BWW Review: ADRIFT, Scottish Youth Theatre

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BWW Review: ADRIFT, Scottish Youth Theatre

BWW Review: ADRIFT, Scottish Youth TheatreAdrift is a production from the Citizens Theatre Young Co. and is written by former Young Co. member Catriona McNicholl.

Cammy is first seen in a hospital bed with her anxious mother sitting on the edge of it, willing her to wake up. It isn't clear how old she is but her mother confirms to a nurse that she's still in school. Her mum is clutching a bottle of her daughters pills and there is no doubt as to what was happened.

Cammy is trapped in a dream-like state where her hospital bed becomes a boat, drifting out to see. She is joined by a Captain and an Engineer who both try and sway her in a different direction. The suicide metaphor is clear as it is presented that she has two options- head back to shore or go further out to sea. The reinforcement of this metaphor starts to grate a little as it is repeated throughout the play.

The young cast are highly capable though I found some of the scenes with the ensemble confusing as it wasn't clear who was who. The distortion of reality is intentional though as lighting design is also used to make some of the play come across as a bit of a trippy experience.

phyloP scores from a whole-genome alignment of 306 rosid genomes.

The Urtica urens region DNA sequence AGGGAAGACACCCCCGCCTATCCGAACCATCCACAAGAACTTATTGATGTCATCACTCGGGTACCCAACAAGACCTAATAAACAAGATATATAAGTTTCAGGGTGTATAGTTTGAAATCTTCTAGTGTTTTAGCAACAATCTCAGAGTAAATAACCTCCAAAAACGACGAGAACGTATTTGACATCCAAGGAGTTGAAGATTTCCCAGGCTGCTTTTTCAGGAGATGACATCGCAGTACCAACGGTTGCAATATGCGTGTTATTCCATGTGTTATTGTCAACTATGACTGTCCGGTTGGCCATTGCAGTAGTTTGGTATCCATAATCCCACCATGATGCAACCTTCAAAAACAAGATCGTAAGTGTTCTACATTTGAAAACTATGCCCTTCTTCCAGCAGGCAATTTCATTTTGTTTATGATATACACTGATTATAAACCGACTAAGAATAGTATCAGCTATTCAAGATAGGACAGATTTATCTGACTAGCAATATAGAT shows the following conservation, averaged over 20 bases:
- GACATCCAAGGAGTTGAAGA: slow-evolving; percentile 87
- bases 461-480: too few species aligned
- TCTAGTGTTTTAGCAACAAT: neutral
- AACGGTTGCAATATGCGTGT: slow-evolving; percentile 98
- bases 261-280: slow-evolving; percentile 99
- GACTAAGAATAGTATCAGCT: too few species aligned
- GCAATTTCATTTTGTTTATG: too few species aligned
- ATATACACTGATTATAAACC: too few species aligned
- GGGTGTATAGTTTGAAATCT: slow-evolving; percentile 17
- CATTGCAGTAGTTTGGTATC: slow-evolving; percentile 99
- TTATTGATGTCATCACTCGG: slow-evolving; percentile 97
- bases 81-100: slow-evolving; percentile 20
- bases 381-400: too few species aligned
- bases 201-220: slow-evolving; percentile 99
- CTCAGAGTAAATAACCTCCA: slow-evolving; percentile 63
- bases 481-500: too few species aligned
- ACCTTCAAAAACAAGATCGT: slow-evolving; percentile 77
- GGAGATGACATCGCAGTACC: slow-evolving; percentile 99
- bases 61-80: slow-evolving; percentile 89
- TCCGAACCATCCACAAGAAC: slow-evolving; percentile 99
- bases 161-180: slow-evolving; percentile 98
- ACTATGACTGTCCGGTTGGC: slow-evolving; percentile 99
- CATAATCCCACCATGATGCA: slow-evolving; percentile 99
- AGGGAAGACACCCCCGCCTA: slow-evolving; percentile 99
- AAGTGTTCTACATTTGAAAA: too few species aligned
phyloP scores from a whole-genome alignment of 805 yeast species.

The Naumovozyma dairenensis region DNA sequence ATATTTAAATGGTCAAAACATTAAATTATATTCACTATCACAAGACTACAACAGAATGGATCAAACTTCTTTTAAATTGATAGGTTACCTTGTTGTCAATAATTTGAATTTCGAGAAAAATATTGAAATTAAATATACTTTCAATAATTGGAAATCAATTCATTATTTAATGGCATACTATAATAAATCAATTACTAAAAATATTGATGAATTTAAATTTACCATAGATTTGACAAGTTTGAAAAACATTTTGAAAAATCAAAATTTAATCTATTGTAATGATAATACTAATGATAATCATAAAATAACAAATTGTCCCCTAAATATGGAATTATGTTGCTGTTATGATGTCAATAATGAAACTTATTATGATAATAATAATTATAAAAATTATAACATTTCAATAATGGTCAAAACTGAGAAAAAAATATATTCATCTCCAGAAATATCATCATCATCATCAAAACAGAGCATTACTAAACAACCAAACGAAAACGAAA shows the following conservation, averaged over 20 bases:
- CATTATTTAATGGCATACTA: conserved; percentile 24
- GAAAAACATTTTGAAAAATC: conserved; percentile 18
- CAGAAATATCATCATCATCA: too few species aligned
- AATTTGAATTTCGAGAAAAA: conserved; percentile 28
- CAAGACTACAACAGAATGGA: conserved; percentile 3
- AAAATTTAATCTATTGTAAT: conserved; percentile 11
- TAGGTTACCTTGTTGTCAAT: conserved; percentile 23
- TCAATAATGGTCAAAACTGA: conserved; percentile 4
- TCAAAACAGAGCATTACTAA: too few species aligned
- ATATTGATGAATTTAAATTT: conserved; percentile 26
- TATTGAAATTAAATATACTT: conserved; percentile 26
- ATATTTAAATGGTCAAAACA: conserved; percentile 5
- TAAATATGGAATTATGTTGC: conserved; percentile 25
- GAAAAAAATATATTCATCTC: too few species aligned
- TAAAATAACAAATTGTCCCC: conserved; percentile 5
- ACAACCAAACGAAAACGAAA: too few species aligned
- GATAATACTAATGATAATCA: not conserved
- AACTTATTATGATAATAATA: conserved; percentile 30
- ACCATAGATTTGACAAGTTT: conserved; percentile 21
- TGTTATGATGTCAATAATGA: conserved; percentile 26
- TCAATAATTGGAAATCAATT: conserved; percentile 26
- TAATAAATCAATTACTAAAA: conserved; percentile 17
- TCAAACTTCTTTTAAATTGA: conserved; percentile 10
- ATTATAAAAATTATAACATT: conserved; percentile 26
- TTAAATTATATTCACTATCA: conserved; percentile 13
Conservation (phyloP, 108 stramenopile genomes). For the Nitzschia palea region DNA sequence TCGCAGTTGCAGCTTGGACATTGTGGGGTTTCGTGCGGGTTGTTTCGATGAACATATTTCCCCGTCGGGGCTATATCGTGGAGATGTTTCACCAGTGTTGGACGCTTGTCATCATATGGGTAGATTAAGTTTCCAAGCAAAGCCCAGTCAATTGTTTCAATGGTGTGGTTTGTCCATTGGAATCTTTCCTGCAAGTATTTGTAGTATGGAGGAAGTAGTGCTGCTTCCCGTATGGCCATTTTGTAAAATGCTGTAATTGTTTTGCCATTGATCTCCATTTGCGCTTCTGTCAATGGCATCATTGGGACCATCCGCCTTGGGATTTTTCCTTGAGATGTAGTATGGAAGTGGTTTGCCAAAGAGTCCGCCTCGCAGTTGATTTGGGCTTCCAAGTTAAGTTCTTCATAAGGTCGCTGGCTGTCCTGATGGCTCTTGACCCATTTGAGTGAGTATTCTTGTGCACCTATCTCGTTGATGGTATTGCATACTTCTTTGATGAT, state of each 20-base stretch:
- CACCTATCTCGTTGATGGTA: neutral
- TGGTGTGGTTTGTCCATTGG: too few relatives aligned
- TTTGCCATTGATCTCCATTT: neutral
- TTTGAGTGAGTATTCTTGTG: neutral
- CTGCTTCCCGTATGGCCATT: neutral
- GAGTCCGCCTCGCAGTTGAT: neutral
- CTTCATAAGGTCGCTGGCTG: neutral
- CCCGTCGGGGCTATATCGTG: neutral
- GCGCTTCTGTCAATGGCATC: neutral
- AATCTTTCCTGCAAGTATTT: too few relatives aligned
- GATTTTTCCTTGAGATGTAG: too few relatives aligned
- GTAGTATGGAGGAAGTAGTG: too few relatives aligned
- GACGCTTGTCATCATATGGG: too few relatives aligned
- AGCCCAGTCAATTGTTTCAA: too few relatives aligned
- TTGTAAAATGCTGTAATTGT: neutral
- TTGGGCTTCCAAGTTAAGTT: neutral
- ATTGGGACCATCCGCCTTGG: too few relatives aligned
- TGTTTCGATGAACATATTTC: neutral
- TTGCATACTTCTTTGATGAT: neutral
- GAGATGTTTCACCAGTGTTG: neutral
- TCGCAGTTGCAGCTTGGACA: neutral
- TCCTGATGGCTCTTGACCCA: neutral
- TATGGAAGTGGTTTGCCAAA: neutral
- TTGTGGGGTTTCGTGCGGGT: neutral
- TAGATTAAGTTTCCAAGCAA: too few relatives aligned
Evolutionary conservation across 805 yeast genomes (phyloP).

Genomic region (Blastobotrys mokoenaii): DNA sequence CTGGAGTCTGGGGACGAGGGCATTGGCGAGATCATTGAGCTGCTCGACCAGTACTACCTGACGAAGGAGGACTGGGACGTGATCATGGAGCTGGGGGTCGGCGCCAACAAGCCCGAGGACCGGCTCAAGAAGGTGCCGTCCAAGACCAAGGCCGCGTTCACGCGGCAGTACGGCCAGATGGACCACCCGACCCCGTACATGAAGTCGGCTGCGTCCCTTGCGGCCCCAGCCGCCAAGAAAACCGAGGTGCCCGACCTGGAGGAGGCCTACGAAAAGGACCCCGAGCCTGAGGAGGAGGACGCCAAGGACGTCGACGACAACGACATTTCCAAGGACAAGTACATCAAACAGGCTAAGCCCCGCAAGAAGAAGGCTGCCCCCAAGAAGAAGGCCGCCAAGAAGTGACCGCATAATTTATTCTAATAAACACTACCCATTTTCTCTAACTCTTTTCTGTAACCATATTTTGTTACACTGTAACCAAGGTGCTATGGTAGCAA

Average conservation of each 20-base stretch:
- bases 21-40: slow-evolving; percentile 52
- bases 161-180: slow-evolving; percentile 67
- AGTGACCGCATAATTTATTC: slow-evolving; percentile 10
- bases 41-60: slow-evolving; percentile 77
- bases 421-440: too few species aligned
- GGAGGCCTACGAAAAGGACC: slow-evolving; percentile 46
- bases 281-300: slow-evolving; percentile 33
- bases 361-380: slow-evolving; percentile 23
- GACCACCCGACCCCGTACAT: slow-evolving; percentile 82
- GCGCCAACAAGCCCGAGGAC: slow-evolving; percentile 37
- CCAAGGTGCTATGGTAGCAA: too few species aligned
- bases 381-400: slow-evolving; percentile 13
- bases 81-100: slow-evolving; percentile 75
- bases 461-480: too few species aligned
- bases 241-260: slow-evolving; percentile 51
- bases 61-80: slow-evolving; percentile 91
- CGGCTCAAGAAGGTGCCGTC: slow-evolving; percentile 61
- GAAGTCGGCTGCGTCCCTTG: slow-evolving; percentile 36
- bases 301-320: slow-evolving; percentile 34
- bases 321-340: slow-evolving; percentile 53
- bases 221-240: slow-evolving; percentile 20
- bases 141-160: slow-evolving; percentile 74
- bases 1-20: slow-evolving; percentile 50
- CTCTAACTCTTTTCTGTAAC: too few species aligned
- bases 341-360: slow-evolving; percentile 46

Mental health is a subject appearing in a lot of theatre at the moment but Adrift handles it responsibly. The programme lists resources to access if you are having difficulty with the themes of the play and there were posters dotted around the venue offering the services of mental health first aiders who are on site for each performance.

While a little repetitive in places, Adrift is a promising play that doesn't shy away from difficult issues and presents them in an accessible way.

Adrift is at the Scottish Youth Theatre until 31 January.

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From This Author Natalie O'Donoghue